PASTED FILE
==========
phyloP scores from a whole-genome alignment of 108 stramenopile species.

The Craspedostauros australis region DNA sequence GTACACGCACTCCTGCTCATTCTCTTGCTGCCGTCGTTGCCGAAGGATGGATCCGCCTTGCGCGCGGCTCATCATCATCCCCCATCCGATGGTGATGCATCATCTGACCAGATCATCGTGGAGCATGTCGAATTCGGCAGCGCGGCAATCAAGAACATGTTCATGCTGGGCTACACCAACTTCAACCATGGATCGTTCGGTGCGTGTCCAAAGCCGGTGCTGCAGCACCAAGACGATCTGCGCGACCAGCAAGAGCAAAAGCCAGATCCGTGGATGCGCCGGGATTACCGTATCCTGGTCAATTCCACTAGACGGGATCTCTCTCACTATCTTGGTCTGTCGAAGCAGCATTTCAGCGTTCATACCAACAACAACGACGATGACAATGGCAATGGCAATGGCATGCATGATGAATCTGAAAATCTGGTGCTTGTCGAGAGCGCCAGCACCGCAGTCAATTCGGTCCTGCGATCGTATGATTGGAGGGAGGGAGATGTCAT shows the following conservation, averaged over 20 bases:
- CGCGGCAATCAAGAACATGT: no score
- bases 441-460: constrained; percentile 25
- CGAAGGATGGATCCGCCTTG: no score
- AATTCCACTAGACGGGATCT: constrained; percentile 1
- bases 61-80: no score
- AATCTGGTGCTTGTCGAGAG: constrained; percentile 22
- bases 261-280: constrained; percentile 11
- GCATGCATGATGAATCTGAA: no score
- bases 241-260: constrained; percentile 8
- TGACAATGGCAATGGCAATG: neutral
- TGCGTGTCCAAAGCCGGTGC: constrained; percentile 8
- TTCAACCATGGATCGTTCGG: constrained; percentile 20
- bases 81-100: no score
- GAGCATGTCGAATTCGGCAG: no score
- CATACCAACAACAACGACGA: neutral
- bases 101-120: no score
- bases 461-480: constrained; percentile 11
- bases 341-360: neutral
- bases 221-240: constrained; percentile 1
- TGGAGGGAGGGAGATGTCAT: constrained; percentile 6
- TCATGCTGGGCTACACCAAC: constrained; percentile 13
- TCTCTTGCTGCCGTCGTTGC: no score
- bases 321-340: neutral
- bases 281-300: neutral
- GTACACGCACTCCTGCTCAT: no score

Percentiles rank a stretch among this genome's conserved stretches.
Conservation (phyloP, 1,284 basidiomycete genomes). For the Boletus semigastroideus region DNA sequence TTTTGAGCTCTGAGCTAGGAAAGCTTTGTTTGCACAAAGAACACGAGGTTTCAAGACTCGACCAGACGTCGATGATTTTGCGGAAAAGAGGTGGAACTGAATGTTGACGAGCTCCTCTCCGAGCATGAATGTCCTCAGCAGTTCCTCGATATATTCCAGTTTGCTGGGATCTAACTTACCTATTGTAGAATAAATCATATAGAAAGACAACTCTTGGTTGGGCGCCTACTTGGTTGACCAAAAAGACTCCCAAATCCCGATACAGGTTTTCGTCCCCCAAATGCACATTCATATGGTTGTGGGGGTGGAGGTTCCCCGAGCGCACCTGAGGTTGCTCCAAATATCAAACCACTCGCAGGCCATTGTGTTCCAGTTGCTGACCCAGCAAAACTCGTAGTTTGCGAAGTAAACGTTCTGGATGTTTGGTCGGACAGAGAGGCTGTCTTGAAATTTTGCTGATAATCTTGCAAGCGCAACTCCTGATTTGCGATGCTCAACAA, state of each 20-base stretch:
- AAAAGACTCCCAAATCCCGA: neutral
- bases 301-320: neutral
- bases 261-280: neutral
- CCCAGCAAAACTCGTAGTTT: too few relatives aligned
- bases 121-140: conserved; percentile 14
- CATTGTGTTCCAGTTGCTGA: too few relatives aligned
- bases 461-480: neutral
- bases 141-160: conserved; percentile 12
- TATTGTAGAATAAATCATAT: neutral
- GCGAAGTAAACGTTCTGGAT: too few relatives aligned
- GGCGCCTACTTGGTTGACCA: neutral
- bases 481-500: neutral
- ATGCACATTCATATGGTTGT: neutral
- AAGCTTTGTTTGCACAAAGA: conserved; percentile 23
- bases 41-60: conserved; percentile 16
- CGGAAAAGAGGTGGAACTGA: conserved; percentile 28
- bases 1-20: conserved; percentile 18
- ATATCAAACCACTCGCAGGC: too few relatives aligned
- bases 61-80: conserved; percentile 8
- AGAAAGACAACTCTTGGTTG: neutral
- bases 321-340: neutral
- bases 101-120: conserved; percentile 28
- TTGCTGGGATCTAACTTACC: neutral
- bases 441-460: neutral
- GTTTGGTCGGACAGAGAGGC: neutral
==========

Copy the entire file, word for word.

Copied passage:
phyloP scores from a whole-genome alignment of 108 stramenopile species.

The Craspedostauros australis region DNA sequence GTACACGCACTCCTGCTCATTCTCTTGCTGCCGTCGTTGCCGAAGGATGGATCCGCCTTGCGCGCGGCTCATCATCATCCCCCATCCGATGGTGATGCATCATCTGACCAGATCATCGTGGAGCATGTCGAATTCGGCAGCGCGGCAATCAAGAACATGTTCATGCTGGGCTACACCAACTTCAACCATGGATCGTTCGGTGCGTGTCCAAAGCCGGTGCTGCAGCACCAAGACGATCTGCGCGACCAGCAAGAGCAAAAGCCAGATCCGTGGATGCGCCGGGATTACCGTATCCTGGTCAATTCCACTAGACGGGATCTCTCTCACTATCTTGGTCTGTCGAAGCAGCATTTCAGCGTTCATACCAACAACAACGACGATGACAATGGCAATGGCAATGGCATGCATGATGAATCTGAAAATCTGGTGCTTGTCGAGAGCGCCAGCACCGCAGTCAATTCGGTCCTGCGATCGTATGATTGGAGGGAGGGAGATGTCAT shows the following conservation, averaged over 20 bases:
- CGCGGCAATCAAGAACATGT: no score
- bases 441-460: constrained; percentile 25
- CGAAGGATGGATCCGCCTTG: no score
- AATTCCACTAGACGGGATCT: constrained; percentile 1
- bases 61-80: no score
- AATCTGGTGCTTGTCGAGAG: constrained; percentile 22
- bases 261-280: constrained; percentile 11
- GCATGCATGATGAATCTGAA: no score
- bases 241-260: constrained; percentile 8
- TGACAATGGCAATGGCAATG: neutral
- TGCGTGTCCAAAGCCGGTGC: constrained; percentile 8
- TTCAACCATGGATCGTTCGG: constrained; percentile 20
- bases 81-100: no score
- GAGCATGTCGAATTCGGCAG: no score
- CATACCAACAACAACGACGA: neutral
- bases 101-120: no score
- bases 461-480: constrained; percentile 11
- bases 341-360: neutral
- bases 221-240: constrained; percentile 1
- TGGAGGGAGGGAGATGTCAT: constrained; percentile 6
- TCATGCTGGGCTACACCAAC: constrained; percentile 13
- TCTCTTGCTGCCGTCGTTGC: no score
- bases 321-340: neutral
- bases 281-300: neutral
- GTACACGCACTCCTGCTCAT: no score

Percentiles rank a stretch among this genome's conserved stretches.
Conservation (phyloP, 1,284 basidiomycete genomes). For the Boletus semigastroideus region DNA sequence TTTTGAGCTCTGAGCTAGGAAAGCTTTGTTTGCACAAAGAACACGAGGTTTCAAGACTCGACCAGACGTCGATGATTTTGCGGAAAAGAGGTGGAACTGAATGTTGACGAGCTCCTCTCCGAGCATGAATGTCCTCAGCAGTTCCTCGATATATTCCAGTTTGCTGGGATCTAACTTACCTATTGTAGAATAAATCATATAGAAAGACAACTCTTGGTTGGGCGCCTACTTGGTTGACCAAAAAGACTCCCAAATCCCGATACAGGTTTTCGTCCCCCAAATGCACATTCATATGGTTGTGGGGGTGGAGGTTCCCCGAGCGCACCTGAGGTTGCTCCAAATATCAAACCACTCGCAGGCCATTGTGTTCCAGTTGCTGACCCAGCAAAACTCGTAGTTTGCGAAGTAAACGTTCTGGATGTTTGGTCGGACAGAGAGGCTGTCTTGAAATTTTGCTGATAATCTTGCAAGCGCAACTCCTGATTTGCGATGCTCAACAA, state of each 20-base stretch:
- AAAAGACTCCCAAATCCCGA: neutral
- bases 301-320: neutral
- bases 261-280: neutral
- CCCAGCAAAACTCGTAGTTT: too few relatives aligned
- bases 121-140: conserved; percentile 14
- CATTGTGTTCCAGTTGCTGA: too few relatives aligned
- bases 461-480: neutral
- bases 141-160: conserved; percentile 12
- TATTGTAGAATAAATCATAT: neutral
- GCGAAGTAAACGTTCTGGAT: too few relatives aligned
- GGCGCCTACTTGGTTGACCA: neutral
- bases 481-500: neutral
- ATGCACATTCATATGGTTGT: neutral
- AAGCTTTGTTTGCACAAAGA: conserved; percentile 23
- bases 41-60: conserved; percentile 16
- CGGAAAAGAGGTGGAACTGA: conserved; percentile 28
- bases 1-20: conserved; percentile 18
- ATATCAAACCACTCGCAGGC: too few relatives aligned
- bases 61-80: conserved; percentile 8
- AGAAAGACAACTCTTGGTTG: neutral
- bases 321-340: neutral
- bases 101-120: conserved; percentile 28
- TTGCTGGGATCTAACTTACC: neutral
- bases 441-460: neutral
- GTTTGGTCGGACAGAGAGGC: neutral